Commerce Cabinet Crisis XV: Luthor Hodges

Luther Hodges grew up in North Caroline, graduated from UNC at the age of 17, and went to work for Carolina Cotton and Woolen Mills, continuing his tenure there after the firm’s acquisition by Marshall Fields. He was a civic-minded kind of businessman who founded a local branch of the rotary club in 1923. By the 1940s he emerged as a local notable and was appointed to the state Board of Education and also to the Highway Commission. In 1944 he was appointed to the Office of Price Administration, an exercise in wartime socialism. In 1952, he became Lieutenant Governor of North Carolina, and then ascended to the governorship in upon the death of William B. Umstead in 1954.

As governor, he steered what counted at the time as a moderate course on racial issues. Specifically, as an alternative to directly resisting desegregation orders, his administration offered vouchers to families assigned to un-segregated schools and permitted localities to shut down their school system entirely by majority vote. His administration also inaugurated the Research Park that’s done an enormous amount to lay the foundations for North Carolina’s later success. At the time, North Carolina only allowed governors to serve one term, so by the time Hodges stepped down after winning re-election he was the state’s longest-serving governor. Then in 1960, JFK won the presidency, carrying the state of North Carolina even while doing unusually poorly for a Democrat in the south. A racially moderate (relatively speaking) white southern governor with a reputation as a pragmatic businessman was just thing to add to the team so Hodges was a solid choice as Commerce Secretary, in which capacity he “had less influence than other members of the cabinet, serving more as a supporter and defender than as an architect of administration policies”. Relative to other commerce secretaries, however, his tenure was relatively eventful as his department was charged with implementation of Area Redevelopment Act grants, an important New Frontier program later utterly overshadowed by LBJ’s war on poverty.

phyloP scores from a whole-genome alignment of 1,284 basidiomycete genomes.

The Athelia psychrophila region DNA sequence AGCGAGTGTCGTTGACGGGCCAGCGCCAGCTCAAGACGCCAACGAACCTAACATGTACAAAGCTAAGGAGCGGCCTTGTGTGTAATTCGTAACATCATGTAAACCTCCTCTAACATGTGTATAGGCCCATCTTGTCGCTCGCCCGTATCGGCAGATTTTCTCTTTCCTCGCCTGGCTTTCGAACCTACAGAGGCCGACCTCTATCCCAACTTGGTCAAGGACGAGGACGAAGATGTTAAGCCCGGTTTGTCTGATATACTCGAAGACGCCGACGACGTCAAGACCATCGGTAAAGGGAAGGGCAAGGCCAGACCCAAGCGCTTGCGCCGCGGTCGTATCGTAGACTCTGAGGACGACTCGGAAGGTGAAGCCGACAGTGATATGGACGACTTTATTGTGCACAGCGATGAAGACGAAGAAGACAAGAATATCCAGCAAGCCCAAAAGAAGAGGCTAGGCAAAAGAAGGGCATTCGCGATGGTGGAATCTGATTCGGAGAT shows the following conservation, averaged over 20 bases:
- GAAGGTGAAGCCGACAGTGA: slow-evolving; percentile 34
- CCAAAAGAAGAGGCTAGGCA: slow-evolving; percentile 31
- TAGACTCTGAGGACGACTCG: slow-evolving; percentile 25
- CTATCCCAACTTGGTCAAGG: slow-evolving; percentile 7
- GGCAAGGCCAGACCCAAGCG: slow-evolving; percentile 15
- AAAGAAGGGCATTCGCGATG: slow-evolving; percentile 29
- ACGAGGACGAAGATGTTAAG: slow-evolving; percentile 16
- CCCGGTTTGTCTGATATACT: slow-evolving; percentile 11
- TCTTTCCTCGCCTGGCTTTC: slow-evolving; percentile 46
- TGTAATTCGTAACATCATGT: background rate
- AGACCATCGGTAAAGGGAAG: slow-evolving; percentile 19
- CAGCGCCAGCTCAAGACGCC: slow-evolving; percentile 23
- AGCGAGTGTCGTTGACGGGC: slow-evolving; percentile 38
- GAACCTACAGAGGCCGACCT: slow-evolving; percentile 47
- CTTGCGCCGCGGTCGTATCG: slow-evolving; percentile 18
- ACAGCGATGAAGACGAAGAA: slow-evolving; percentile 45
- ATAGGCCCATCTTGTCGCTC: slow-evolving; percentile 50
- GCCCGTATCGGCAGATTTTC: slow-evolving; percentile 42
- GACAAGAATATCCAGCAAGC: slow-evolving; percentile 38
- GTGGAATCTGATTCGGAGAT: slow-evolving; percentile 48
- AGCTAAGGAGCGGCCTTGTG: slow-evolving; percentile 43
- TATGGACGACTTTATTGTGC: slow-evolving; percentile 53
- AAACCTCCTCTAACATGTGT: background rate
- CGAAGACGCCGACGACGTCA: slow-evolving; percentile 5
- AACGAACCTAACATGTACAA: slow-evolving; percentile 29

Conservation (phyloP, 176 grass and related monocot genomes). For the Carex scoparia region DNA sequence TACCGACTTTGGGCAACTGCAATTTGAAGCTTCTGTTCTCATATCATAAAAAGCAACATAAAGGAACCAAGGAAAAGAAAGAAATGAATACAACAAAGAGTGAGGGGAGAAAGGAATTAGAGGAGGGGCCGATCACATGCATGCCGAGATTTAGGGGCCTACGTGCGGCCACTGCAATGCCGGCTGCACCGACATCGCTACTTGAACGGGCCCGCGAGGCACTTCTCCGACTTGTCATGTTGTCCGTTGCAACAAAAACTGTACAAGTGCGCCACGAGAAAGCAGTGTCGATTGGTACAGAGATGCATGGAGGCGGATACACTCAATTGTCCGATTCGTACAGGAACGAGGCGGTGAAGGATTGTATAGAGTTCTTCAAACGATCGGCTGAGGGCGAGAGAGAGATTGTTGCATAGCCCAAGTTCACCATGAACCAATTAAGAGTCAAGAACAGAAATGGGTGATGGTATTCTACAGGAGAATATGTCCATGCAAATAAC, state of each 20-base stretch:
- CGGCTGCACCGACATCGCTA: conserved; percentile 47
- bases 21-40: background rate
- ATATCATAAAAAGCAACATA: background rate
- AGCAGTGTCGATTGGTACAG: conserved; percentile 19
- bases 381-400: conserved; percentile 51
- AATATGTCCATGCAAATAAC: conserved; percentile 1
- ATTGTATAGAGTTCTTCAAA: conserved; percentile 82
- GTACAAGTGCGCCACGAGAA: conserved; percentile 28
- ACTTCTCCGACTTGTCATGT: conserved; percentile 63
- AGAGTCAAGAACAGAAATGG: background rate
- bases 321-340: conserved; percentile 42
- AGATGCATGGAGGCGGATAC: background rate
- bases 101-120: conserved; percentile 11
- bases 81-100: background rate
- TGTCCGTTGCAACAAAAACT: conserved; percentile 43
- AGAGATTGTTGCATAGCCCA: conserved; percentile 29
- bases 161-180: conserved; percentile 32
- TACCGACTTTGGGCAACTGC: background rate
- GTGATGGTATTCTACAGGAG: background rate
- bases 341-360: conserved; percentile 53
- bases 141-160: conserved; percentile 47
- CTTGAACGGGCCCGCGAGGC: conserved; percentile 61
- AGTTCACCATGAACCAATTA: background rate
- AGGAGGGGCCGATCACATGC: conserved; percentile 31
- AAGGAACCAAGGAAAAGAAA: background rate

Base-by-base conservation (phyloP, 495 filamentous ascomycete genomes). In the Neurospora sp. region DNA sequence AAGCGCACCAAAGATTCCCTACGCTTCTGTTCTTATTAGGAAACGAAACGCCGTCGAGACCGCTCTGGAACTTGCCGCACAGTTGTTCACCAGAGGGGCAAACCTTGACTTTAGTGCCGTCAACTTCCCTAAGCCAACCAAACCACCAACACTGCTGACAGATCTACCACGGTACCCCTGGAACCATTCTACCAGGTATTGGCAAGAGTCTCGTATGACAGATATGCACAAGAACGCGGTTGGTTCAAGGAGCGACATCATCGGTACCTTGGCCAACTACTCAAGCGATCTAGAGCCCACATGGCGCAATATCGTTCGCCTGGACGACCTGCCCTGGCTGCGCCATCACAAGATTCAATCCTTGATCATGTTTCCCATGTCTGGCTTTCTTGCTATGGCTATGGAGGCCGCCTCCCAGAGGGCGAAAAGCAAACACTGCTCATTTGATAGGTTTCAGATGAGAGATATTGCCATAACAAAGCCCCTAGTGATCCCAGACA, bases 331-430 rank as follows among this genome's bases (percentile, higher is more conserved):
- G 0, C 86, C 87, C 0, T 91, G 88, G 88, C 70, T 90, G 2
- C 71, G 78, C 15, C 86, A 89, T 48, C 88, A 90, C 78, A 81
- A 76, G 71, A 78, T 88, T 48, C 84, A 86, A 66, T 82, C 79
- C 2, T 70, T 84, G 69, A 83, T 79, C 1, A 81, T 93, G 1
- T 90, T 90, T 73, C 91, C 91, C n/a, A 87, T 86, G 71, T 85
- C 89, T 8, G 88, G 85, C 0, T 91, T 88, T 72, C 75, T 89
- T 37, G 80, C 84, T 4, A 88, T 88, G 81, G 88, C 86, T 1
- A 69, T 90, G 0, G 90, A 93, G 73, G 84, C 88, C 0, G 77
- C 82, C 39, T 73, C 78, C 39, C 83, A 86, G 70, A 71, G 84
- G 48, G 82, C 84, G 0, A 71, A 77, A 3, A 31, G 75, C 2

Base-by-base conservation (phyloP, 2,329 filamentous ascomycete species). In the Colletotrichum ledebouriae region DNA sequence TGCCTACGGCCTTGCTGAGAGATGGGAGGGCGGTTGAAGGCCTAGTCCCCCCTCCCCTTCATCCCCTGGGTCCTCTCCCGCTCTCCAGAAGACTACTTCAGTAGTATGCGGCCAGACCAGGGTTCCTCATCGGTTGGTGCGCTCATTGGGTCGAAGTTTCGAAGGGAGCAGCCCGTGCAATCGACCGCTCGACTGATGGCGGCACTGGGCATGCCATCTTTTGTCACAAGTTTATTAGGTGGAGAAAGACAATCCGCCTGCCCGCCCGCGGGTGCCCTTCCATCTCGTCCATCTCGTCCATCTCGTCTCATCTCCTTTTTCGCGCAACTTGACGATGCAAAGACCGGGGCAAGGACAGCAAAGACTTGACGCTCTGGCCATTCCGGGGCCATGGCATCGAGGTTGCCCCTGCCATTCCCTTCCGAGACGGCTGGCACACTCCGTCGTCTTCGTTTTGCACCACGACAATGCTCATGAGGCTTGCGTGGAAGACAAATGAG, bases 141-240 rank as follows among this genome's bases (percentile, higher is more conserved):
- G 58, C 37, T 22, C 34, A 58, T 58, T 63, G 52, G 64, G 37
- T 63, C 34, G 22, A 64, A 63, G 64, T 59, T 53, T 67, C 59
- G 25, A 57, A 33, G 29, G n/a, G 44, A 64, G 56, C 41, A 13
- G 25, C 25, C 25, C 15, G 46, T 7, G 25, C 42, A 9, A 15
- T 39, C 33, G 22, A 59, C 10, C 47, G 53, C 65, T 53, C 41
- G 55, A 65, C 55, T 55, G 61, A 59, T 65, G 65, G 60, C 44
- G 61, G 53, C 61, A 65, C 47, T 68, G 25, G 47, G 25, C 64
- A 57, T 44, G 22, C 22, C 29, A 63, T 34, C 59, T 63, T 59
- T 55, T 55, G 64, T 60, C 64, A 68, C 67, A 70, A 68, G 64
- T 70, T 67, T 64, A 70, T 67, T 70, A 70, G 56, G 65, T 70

Hodges resigned in 1964, went back to North Carolina, and ran the Research Triangle Foundation which seems to have worked out very well. All in all, if we’re really fated to have a renaissance of explicit industrial policy in America, we’re going to need more people like Luther Hodges.